“It’s an honor to be here today and represent Georgia’s newest city,” said Davis. “As more communities are looking at cityhood, it is an honor for me to be here on the two year anniversary of the day we decided to incorporate.”
At a little more than 50,000 residents, Brookhaven is now DeKalb’s largest city, having surpassed Dunwoody. During his speech, Davis gave a nod to those who supported the cityhood movement, as well as those who were not in favor. He mentioned how since incorporation, those citizens who were against a city of Brookhaven remain faithful “watchdogs,” holding city leaders to a high standard.
“Most of the opposition [to cityhood] was more of fear that we couldn’t make it work — couldn’t afford a police department, taxes would go up … we were called ‘Brokehaven,’” said Davis. “This was all being said just 18 months ago, but we’ve overcome those fears.”
Brookhaven’s property taxes are under the millage cap at 2.79, homeowners pay less in taxes than unincorporated DeKalb, the city had a $1 million surplus in year one, the police department has eight to 10 patrols at all times, the city has sextupled the budget for parks, there will be a basketball league starting in the fall and the city has budgeted for paving 6.5 miles of roadway this year, he said.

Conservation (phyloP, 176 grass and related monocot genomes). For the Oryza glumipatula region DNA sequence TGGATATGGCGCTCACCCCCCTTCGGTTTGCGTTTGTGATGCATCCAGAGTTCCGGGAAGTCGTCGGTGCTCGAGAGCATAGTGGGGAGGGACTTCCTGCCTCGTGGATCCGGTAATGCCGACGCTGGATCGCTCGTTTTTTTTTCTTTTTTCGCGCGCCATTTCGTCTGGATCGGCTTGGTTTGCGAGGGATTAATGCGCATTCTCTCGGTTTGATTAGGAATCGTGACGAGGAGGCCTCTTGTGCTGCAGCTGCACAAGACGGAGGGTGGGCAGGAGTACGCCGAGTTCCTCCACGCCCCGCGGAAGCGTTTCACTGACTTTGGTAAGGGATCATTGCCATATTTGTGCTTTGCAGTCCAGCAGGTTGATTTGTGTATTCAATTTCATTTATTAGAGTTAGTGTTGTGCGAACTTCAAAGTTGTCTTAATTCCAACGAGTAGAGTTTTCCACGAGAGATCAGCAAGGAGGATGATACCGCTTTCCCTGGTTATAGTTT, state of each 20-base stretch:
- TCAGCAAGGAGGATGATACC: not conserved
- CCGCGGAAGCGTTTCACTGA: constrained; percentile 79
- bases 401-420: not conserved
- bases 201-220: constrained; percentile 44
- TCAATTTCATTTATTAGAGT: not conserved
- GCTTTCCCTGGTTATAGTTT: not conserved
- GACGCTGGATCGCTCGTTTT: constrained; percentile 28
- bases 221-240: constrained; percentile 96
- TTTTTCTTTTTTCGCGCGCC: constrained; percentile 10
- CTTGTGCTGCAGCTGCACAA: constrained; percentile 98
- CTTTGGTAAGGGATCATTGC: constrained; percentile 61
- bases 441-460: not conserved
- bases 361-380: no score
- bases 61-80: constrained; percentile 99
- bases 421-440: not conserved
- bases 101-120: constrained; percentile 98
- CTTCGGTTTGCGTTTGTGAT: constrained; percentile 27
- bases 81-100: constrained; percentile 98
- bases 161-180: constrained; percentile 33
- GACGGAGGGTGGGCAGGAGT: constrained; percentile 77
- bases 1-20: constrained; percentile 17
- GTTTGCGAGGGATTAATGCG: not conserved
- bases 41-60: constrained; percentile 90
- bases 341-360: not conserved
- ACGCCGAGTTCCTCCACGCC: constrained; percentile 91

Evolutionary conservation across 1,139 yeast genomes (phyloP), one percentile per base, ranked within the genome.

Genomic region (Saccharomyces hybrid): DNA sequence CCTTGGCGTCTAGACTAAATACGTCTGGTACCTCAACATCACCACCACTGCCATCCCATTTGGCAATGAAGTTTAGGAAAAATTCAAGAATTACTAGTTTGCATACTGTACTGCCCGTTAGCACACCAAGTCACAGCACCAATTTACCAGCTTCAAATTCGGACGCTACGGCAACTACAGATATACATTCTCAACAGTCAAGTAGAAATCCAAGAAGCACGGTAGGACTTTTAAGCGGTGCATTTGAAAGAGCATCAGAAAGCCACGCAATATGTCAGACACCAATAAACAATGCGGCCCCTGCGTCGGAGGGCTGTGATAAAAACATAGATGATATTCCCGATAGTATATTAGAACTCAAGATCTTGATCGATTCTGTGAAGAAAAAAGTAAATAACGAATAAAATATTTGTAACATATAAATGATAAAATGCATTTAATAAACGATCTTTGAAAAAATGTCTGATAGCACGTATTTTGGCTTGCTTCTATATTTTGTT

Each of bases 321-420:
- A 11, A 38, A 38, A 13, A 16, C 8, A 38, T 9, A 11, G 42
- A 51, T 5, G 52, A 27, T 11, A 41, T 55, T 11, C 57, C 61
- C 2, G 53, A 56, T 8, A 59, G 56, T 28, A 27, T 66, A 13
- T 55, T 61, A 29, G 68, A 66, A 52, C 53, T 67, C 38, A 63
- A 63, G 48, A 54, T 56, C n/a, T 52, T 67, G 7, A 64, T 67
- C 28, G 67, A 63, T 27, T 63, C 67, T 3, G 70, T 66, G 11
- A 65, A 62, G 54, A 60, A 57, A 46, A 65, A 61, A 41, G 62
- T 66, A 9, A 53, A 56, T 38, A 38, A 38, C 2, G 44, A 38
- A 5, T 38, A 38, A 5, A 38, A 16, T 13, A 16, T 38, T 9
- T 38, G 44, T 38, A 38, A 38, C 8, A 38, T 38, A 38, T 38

In introducing the mayor, District 80 State Rep. Mike Jacobs, R-Brookhaven, said Davis was well-suited for the job because of his compassion and listening skills.
“He listens to people and takes to heart what you’re saying to him … it’s not just me, it’s everybody,” said Jacobs. “And that listening and taking to heart what people are saying has been an absolutely critical skill for leading the city at this point in time.”
Davis said good government communicates and mentioned the city’s Twitter, Facebook and newsletter tools to stay in touch with citizens. He also said the city has launched a new website dedicated to city news at www.brookhavencitylimits.com.
Since incorporation, the city has been on the fast track of repealing and replacing height restrictions on new home construction, beginning work on the first comprehensive plan and focusing on its parks and roadways.